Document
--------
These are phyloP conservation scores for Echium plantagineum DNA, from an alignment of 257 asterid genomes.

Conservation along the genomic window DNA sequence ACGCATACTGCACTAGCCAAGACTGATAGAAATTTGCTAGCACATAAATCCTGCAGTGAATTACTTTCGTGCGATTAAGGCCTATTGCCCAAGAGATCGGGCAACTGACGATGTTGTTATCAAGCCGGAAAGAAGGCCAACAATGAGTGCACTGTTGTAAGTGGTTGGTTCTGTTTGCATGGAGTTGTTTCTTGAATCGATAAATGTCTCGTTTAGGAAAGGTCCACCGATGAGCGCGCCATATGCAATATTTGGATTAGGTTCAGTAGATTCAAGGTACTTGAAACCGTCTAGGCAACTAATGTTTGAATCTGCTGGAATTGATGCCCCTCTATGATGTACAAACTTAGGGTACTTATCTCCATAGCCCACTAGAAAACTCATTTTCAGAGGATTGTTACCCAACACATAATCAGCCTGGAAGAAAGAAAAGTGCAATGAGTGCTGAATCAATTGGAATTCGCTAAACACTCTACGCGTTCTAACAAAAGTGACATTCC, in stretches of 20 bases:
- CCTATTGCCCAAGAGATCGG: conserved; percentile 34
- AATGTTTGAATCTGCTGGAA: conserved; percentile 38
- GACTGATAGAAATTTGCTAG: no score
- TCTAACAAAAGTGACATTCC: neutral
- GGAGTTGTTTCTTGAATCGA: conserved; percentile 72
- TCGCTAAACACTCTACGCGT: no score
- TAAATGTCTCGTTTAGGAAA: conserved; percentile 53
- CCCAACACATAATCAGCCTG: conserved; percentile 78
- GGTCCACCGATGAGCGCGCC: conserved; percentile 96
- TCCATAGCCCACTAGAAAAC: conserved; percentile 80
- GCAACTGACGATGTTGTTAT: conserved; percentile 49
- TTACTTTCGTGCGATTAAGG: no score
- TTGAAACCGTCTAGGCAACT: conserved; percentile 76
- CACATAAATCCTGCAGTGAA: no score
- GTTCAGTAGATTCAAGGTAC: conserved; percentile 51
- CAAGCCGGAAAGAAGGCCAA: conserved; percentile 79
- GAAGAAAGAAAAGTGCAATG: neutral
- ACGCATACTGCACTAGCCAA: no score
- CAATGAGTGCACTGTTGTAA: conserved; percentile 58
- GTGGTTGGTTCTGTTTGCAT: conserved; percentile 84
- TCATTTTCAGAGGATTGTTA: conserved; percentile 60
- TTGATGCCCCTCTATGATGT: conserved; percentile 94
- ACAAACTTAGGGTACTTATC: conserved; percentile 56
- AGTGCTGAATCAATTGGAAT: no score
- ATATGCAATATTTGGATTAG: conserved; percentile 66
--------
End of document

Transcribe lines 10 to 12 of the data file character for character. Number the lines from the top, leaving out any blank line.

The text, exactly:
- CCCAACACATAATCAGCCTG: conserved; percentile 78
- GGTCCACCGATGAGCGCGCC: conserved; percentile 96
- TCCATAGCCCACTAGAAAAC: conserved; percentile 80